Bundles of straw or bundles of wood may not be used for s’chach while they are bound together. [The rationale is that] on any summer evening a person will sometimes come from the fields with his bundle on his shoulder and place it to dry on the sukkah that he uses throughout the summer for his herds. [Thus he will] not [have placed it there] for the purpose of shade. When Sukkos comes, he will change his mind [and desire to use it] for s’chach. [This is not acceptable,] for [with regard to the sukkah] the Torah states, “Make [the Sukkos festival...].” [Implied is that] one must make [the sukkah], and not [use] something that was already made in an unacceptable manner. Now, this bundle was not placed there for s’chach, [nor] even for shade, but to dry. Hence, it is not considered as s’chach and this sukkah will have been made in an unacceptable manner. The Sages therefore ordained that bundles should never be used as s’chach even when they were placed on the sukkah in order to fulfill the mitzvah of sukkah for the festival. This ordinance [is a safeguard to forestall the possibility of error] involving bundles [that may have been placed there] throughout the summer.
Since this prohibition was enacted only because of this ordinance, it was necessary to prohibit [the use of] only bundles [of the kind] which are commonly left to dry out, i.e., which have no fewer than 25 canes in them. Bundles of fewer than 25 canes may be used as s’chach.
[Moreover,] even if there are 25 or more canes coming out of one stem, but they are separate at the other end and bound together there, they may be used as s’chach, for since they [emerge from] the same stem, they do not resemble a bundle that is left to dry. If, however, a person tied one cane that did not emerge from the same stem together with them, it is considered as [such] a bundle if there are 25 canes together with the additional one, and it may not be used as s’chach.
2As to canes that are bound together in bundles to be sold in the marketplace by number, a purchaser unties them as soon as he buys them. One may [therefore] use them as s’chach. The ordinance forbidding the use of bundles bound throughout the summer months is not applied [in this context], because such a bundle is not ordinarily set aside while bound. [Even one who] purchases it to dry out [the wood] unties it immediately.
[The following law applies to] bundles of willow branches whose thick ends are tied together at one extremity and whose thin ends are tied together at the other. As soon as one unties the knot at the thick end, [the bundle] may be used as s’chach, because the knot at the [thin] end is not so strong that it will hold if the bundle is carried. And any bundle that is not fit to be carried while bound is not considered a bundle at all.
If [such] a bundle was tied only in the middle, it may not be used as s’chach, because it could be carried when bound in this way.
If one transgressed and used a bundle as s’chach, he may untie [it] and thus [render the s’chach] valid. Though the sukkah was originally made in an unacceptable manner, it should not be disqualified because of [the above requirement to] “make, rather than [use] what was already made in an unacceptable manner.” [This leniency is granted] because [bundles are] deemed invalid only by Rabbinic ordinance, as explained above. If, however, one placed a bundle [on the sukkah] to dry, and when Sukkos arrived he changed his mind and decided to use it for s’chach, it is invalid by Scriptural Law, for it was not put there for shade. Hence, untying it is not sufficient to render it valid. [The rationale is that] it was not disqualified merely because it was tied together; rather, the fact that it was not laid in place for shade caused it to be disqualified by Scriptural Law. Something new must therefore be done to [the way] it was laid down. It must be lifted up slightly and then put back in place with the intent that it provide shade. The bundle must also be untied, for a bundle may not be used as s’chach because of the [safeguard] that was ordained [to forestall the possibility of error] involving a bundle [that may have been placed there] throughout the summer, as was explained above.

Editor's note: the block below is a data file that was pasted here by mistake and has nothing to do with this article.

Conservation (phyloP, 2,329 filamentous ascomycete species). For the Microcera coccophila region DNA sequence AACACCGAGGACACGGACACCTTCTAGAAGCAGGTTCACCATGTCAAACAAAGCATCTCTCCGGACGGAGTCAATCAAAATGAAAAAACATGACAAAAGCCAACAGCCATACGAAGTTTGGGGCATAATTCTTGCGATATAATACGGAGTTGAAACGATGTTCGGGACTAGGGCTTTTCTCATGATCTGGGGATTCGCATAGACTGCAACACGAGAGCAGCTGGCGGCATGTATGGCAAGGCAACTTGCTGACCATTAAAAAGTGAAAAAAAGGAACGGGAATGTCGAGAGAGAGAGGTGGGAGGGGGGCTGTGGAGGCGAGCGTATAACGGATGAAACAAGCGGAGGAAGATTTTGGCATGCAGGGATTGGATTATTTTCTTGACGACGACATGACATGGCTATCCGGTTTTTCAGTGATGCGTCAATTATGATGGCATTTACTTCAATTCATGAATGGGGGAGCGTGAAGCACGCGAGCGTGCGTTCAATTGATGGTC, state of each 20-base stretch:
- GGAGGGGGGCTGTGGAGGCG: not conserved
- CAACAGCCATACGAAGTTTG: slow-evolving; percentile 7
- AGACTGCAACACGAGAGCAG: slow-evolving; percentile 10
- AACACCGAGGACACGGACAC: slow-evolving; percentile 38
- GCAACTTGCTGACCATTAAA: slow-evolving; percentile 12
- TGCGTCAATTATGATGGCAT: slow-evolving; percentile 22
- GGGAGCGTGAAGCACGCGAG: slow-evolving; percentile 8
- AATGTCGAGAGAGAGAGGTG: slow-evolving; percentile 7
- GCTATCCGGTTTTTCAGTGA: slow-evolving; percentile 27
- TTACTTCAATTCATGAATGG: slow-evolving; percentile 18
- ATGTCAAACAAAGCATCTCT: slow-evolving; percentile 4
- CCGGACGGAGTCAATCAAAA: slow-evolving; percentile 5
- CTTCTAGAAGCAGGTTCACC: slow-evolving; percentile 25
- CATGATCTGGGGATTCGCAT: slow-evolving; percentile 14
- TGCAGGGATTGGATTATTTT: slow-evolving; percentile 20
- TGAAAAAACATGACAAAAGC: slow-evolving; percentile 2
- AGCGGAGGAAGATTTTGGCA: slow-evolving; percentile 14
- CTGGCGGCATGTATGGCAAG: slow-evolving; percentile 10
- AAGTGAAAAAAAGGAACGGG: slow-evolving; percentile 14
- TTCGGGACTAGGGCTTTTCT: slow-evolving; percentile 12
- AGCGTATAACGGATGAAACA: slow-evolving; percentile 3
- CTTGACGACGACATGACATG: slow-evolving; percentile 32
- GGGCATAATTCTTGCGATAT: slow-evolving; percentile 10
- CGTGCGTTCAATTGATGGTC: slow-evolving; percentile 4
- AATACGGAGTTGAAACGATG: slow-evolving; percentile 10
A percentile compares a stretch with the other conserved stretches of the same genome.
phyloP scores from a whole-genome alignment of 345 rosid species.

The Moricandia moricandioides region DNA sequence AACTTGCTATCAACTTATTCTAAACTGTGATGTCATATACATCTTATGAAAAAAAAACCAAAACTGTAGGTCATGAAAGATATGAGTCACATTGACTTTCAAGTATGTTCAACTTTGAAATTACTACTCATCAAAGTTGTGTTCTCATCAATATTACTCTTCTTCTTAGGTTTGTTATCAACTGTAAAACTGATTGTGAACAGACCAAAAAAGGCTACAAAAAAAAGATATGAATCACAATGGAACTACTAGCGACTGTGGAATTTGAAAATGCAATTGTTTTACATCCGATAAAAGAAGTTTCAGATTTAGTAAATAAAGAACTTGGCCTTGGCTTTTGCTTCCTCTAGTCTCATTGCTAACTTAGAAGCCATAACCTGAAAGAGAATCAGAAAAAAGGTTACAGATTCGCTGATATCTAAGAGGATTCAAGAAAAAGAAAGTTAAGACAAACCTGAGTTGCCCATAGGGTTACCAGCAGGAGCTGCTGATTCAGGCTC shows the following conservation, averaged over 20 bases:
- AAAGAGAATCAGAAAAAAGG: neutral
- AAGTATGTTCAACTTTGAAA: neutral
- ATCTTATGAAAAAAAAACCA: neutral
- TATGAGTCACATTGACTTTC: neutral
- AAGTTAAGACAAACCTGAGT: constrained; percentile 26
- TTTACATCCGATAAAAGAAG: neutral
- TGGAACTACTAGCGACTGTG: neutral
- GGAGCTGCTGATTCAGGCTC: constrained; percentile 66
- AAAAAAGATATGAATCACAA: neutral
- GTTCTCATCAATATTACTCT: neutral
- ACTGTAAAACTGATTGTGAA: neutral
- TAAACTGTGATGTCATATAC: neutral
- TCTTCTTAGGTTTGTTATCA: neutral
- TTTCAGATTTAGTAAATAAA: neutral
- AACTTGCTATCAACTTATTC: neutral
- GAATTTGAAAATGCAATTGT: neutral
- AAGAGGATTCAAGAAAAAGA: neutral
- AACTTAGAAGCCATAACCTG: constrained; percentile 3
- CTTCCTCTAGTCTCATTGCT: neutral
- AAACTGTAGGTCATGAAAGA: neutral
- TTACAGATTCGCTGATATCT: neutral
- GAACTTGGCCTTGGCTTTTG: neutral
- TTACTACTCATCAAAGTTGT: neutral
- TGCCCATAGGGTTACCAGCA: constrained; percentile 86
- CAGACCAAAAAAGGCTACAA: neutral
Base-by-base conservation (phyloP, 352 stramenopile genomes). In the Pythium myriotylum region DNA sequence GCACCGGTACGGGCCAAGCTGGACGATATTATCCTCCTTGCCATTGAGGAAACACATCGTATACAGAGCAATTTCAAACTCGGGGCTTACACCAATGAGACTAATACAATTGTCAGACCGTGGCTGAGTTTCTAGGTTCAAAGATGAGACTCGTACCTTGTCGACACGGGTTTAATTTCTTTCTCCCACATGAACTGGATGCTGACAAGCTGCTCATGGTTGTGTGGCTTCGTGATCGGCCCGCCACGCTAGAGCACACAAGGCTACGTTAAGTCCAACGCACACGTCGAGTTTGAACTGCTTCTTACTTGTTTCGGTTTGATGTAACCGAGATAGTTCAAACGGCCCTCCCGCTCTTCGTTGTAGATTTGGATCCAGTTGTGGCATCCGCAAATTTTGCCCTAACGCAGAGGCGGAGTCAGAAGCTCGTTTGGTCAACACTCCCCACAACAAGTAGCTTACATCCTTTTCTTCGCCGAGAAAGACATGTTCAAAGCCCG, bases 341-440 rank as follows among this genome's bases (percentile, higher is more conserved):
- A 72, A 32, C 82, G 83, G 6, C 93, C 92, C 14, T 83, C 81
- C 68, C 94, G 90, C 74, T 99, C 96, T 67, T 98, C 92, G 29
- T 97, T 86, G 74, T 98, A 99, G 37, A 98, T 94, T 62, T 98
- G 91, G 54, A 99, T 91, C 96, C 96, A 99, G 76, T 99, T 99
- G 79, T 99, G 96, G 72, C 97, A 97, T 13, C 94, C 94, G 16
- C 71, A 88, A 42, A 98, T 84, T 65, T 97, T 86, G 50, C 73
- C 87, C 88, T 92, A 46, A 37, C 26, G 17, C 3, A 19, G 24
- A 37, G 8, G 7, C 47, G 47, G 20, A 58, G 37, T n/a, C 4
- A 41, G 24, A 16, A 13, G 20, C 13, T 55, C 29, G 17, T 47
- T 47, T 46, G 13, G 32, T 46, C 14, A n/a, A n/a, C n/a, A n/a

Boards that are [at least] four handbreadths wide may not be used as s’chach, because the ceilings of most homes are made of [such boards]. Thus, [were they to be used,] there would be cause for concern that someone might sit under the ceiling of his home and say, “What difference is there between covering my sukkah with such boards — and sitting under the ceiling of my home? It, too, is made of boards!” And the ceiling of a home is invalid [as s’chach] according to Scriptural Law, for the reason explained in sec. 626.64
Even if one did not place the width of the boards on the sukkah, but turned them and laid them on their sides, which were less than four handbreadths wide, they are, nevertheless, invalid. Once they have been deemed invalid, they are like metal spits that are invalid as s’chach, regardless of which way they are turned.
However, boards that are less than four handbreadths wide may be used as s’chach even if they have been planed and resemble utensils, despite the fact that they are wide enough to be fit for use as seats [and] are also fit to have fruit and loaves placed on them. Nevertheless, they are not susceptible to ritual impurity, for they were not set aside to be sat upon nor to be used for any other purpose, but are intended for construction or for destroying a building.
Today, when homes are roofed by boards that are less than three handbreadths wide, a sukkah should be disqualified even if boards less than three handbreadths wide are used as s’chach, because of the [safeguard] that was ordained lest one sit under the ceiling of his home that is made of such boards. However, one may use very narrow boards, such as lattices and shingles, for it is not common to make the ceiling of a home out of such narrow boards. Nevertheless, one must be careful to make the s’chach temporary and light so that rain can penetrate [the sukkah], as stated in sec. 631[:5]. It has therefore become customary not to use [boards] for s’chach at all, lest someone err and [build] a permanent [roof] that rain could not penetrate.
In a pressing situation, where people lack materials to use as s’chach, one may use boards as s’chach, even if they are [more than] four handbreadths wide, if there is no other alternative. This principle applies to all materials prohibited [as s’chach] because of a Rabbinic ordinance.